Dennis King > wrote:
> lenore fischer wrote:
> 43. You [i.e. Tadg] condemned noble Mael Seachlain
> That would require a verb "dorad = condemn", which doesn't exit. The 3rd
> pl. conditional ending -fadaois does exist, and the -f- is silent in some
> Okay, so we're back to
43. Noble Maol Seachlain,
Fergal Ó Rúairc and Aodh Breagh
would confine in fetters the king of Ros Cré
O son of Mary! till summer’s day.
All I can say for that is that lines 2,3 and 4 have rhythm and rhyme -- not
that we want them to. As for sense, I'm okay with the anachronisms. Sure,
Donnchad O Corrain pointed out that the author of the Caithreim Cellachain
Chaisil clearly didn't care if his characters were all contemporaries or
not. That work is far older than this one, so our man had good precedent for
using a kaleidoscope of characters drawn from the past. But to confuse the
puissant king of the proudest and most stubborn of the Northern Ui Neill
with a little fellow ruling a patch that orbited on the fringes of Ui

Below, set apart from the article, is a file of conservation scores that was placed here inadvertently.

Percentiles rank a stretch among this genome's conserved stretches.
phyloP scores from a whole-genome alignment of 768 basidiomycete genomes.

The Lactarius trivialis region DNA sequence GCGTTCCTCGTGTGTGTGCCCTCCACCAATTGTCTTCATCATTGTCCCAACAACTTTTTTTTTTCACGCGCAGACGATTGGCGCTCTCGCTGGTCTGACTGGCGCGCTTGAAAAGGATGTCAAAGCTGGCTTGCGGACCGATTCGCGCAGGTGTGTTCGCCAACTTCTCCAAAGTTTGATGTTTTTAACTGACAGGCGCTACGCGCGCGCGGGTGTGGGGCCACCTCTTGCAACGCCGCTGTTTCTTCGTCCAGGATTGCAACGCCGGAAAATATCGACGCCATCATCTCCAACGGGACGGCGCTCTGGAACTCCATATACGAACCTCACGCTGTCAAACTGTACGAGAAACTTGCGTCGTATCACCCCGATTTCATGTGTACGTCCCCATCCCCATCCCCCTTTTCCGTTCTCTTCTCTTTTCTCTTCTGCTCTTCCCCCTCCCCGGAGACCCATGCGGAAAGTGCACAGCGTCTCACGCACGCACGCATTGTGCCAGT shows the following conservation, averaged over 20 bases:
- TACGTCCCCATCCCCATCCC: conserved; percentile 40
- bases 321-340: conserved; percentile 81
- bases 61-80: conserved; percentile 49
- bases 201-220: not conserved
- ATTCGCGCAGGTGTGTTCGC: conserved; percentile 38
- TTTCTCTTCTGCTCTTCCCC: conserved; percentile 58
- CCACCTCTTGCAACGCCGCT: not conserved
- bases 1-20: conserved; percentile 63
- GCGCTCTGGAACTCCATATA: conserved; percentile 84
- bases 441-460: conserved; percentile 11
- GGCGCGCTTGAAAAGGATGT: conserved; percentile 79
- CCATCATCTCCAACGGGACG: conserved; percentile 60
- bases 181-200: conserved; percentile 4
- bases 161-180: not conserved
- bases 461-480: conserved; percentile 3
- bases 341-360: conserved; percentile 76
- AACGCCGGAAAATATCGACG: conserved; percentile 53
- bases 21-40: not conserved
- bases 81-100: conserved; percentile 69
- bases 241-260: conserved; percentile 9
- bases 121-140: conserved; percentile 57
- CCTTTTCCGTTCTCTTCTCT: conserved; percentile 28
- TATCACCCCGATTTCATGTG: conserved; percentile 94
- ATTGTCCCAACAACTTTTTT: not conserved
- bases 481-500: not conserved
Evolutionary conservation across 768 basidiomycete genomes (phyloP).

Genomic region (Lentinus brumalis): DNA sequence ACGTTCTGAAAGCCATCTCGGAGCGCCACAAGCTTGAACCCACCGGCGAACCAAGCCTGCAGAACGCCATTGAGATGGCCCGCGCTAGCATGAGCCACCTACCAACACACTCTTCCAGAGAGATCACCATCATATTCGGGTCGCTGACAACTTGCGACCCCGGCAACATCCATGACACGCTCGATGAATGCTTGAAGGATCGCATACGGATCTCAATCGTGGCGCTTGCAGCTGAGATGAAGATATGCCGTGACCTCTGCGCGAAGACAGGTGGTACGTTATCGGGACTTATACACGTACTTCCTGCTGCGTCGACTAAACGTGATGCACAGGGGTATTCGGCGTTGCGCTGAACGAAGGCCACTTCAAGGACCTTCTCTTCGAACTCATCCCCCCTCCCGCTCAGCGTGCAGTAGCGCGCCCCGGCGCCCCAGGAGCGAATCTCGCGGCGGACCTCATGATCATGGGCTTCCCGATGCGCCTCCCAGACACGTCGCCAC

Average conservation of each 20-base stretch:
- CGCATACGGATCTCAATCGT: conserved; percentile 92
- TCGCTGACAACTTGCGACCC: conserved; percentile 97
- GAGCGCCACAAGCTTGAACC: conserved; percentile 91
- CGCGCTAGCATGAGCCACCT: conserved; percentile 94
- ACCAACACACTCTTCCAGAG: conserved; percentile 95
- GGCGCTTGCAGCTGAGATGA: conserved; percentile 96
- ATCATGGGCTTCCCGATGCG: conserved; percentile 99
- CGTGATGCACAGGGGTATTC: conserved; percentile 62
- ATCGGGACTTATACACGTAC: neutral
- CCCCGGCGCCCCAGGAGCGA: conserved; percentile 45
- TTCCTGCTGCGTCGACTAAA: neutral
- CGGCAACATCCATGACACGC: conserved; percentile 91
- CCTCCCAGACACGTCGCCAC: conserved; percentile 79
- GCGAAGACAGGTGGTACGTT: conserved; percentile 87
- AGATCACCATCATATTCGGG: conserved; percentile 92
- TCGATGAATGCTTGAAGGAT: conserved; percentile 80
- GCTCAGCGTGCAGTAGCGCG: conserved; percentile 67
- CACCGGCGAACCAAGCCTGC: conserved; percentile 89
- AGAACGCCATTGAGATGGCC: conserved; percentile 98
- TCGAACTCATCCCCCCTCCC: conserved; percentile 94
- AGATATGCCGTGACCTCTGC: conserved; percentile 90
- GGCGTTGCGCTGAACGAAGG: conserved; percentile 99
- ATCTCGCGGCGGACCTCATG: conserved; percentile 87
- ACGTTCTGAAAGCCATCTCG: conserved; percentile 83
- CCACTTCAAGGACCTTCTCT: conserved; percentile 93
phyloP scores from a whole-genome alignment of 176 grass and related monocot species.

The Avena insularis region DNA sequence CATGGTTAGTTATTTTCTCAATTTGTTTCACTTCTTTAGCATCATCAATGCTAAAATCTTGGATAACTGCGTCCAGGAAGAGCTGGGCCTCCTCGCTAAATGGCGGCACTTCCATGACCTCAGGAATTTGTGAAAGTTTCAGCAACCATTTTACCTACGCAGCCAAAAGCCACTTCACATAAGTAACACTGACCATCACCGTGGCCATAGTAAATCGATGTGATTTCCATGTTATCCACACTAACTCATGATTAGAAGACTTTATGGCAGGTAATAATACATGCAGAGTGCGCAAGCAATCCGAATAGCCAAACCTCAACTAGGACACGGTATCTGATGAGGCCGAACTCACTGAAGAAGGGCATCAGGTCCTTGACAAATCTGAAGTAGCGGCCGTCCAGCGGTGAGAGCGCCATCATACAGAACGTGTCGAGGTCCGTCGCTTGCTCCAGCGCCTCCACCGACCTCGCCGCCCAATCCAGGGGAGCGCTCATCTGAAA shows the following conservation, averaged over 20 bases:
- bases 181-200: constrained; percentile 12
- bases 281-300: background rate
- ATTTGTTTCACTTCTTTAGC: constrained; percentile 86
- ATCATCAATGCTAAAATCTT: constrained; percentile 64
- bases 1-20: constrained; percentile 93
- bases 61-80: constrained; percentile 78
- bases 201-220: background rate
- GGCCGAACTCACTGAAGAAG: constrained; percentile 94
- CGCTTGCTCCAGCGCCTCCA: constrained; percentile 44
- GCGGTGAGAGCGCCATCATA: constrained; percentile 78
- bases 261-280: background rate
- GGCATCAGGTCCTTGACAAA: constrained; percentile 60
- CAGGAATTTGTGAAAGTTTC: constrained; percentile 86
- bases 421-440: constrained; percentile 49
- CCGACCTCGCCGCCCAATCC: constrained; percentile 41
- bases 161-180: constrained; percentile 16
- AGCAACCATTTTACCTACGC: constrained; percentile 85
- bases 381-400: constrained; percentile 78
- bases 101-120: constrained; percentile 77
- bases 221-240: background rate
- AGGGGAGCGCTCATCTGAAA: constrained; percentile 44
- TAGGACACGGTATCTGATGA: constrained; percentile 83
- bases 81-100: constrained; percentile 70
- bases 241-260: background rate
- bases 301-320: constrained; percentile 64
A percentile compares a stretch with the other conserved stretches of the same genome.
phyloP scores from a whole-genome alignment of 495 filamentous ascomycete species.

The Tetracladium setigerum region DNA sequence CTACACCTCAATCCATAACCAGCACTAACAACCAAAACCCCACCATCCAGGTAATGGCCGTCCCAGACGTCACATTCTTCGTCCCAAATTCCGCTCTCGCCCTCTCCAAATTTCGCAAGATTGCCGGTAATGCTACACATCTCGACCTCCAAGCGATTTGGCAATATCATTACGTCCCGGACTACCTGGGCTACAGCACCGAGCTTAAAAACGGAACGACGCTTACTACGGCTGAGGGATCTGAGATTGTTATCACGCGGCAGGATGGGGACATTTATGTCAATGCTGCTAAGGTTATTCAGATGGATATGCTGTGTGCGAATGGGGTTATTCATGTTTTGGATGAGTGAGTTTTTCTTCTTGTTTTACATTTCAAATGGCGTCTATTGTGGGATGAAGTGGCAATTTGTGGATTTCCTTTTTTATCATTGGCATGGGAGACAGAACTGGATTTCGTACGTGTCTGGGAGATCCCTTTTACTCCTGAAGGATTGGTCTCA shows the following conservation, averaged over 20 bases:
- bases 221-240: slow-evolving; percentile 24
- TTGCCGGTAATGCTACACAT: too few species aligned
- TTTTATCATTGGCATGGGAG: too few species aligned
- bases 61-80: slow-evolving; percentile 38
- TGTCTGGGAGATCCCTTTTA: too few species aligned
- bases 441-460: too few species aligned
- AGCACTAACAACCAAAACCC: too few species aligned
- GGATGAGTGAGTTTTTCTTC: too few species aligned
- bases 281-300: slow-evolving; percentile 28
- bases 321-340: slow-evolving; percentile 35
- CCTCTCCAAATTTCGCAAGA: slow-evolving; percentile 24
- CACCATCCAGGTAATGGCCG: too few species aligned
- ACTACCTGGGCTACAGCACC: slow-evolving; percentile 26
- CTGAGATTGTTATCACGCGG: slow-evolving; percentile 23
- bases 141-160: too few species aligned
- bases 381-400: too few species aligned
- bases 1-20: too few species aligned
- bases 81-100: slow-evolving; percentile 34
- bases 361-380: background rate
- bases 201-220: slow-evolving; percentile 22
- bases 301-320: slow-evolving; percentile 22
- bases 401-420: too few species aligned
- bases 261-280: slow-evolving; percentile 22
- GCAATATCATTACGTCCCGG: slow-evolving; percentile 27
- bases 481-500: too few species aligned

Maine/Thomond/Ossory is downright perverse. What's more, I don't see how it
makes any more sense in a fourteenth century context than in an earlier one.
As for 44, Liz has pointed out something that should have been perfectly
obvious to me from the start, and I amend the verse accordingly:
44. Eochaid mac Ardgoil of the horses,
Murchad mac Brain who raided plain
you put into the fetters of Brian of Brega
Bé Binn's son, whose festival is summer.
Thanks Dennis, you're very patient with me. Thanks Liz, fair play to you
for slogging along on the poetics. Will you do a little summary on them for
us at the end? Can you draw any comparisons/contrasts with poetics in other
works you've dealt with?
And now: the final set of verses!
My best to all,